8th September 2010 What I'm reading now: It's too hard to decide what to read first from my Worldcon swag, not to mention I was just starting Guy Gavriel Kay's Sailing to Sarantium when I set off, so I'll stick with what I polished off beforehand: The gorgeous picture book Instructions, by Neil Gaiman, the beautifully written and rather profound The Monkey's Wrench, by Primo Levi and the informed and optimistic We Can Have Peace In The Holy Land by Jimmy Carter.

I noticed a Marcel Proust book in the new release section of the library and picked it up, hoping to edumacate myself, but maybe Finding Time Again was not the right book to start with or I didn't have the right peaceful moment or frame of mind in which to appreciate it, because I returned it mostly unread.

2nd July 2010 What I'm reading now: To be honest, I'm reading Foxmask again. It's really cold here and I needed something comforting to snuggle under a quilt with. Apart from that, I've read Tansy Roberts' fun and original Power and Majesty, John Scalzi's interesting military sci-fi sequel Ghost Brigades and my book club book, Anita Shreve's gripping yet thoughtful A Change In Altitude. I've also really enjoyed Felicity Dowker and Nathan Burrage's contributions to Aurealis #43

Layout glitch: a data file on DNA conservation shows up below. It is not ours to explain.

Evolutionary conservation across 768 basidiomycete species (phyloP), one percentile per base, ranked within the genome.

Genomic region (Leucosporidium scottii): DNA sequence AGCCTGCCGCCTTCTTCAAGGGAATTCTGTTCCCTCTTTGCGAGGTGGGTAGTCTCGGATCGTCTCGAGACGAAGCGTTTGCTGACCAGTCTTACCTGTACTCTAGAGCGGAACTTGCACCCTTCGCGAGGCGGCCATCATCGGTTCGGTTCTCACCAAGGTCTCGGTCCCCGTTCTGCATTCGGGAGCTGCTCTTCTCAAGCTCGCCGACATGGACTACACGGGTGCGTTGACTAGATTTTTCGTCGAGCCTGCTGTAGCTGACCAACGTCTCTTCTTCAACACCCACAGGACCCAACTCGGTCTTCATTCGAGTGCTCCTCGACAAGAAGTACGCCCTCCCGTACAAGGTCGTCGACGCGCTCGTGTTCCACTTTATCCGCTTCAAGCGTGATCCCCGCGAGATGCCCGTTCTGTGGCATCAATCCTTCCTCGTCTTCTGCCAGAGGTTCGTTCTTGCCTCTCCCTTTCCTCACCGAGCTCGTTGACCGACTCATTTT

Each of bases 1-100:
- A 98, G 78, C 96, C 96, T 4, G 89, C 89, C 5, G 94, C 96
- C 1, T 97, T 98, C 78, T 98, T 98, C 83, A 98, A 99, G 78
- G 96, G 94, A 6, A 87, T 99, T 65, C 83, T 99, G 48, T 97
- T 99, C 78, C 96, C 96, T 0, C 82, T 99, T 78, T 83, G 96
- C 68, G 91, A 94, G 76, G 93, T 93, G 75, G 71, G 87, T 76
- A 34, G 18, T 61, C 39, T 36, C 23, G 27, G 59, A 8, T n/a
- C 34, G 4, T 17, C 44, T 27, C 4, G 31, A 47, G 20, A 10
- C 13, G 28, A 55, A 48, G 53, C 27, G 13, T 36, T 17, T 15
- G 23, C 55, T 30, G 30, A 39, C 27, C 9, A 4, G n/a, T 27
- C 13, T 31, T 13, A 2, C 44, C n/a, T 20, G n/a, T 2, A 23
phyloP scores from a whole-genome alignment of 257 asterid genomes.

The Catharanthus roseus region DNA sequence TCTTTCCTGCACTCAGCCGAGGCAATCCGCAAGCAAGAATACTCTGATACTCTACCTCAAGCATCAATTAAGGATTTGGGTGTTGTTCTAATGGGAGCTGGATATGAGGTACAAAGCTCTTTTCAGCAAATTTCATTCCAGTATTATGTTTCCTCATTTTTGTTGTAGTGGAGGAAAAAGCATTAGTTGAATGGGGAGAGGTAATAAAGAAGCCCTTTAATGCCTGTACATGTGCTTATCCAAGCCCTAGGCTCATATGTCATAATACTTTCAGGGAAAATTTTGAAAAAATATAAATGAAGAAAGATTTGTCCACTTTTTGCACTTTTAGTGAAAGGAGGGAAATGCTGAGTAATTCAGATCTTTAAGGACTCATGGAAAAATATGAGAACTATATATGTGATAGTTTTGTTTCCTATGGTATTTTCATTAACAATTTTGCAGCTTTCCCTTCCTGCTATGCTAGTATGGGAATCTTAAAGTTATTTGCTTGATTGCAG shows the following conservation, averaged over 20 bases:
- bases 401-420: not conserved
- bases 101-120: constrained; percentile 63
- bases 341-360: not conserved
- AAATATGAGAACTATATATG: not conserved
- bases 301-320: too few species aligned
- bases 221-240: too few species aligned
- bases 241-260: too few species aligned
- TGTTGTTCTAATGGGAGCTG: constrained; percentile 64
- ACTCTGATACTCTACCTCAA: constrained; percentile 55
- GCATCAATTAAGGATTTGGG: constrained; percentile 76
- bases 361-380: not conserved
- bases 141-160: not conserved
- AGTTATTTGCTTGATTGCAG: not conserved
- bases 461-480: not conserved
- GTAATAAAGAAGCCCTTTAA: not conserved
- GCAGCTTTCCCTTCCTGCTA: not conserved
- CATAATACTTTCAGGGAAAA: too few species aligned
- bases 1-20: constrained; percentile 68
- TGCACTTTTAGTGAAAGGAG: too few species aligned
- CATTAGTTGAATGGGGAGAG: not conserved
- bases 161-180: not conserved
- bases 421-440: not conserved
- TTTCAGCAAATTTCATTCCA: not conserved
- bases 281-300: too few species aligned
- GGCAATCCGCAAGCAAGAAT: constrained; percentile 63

7th April 2010 What I'm reading now: Rare Unsigned Copy , a highly entertaining short fiction collection by Simon Petrie. Supposed to be reading The Time Traveller's Wife but I just can't get into it. I raided the bestseller shelf at Borders for once, and read The Lovely Bones in one sitting, and I was kind of hoping tTTW would be just as engaging and unputdownable...but I put it down after fifty pages or so, and instead devoured the enchanting and uplifting Heart's Blood by Juliet Marillier, China Mieville's kooky and fascinating The City and the City and Andrew McGahan's absolute treasure of an Aurealis-winning book, Wonders of a Godless World.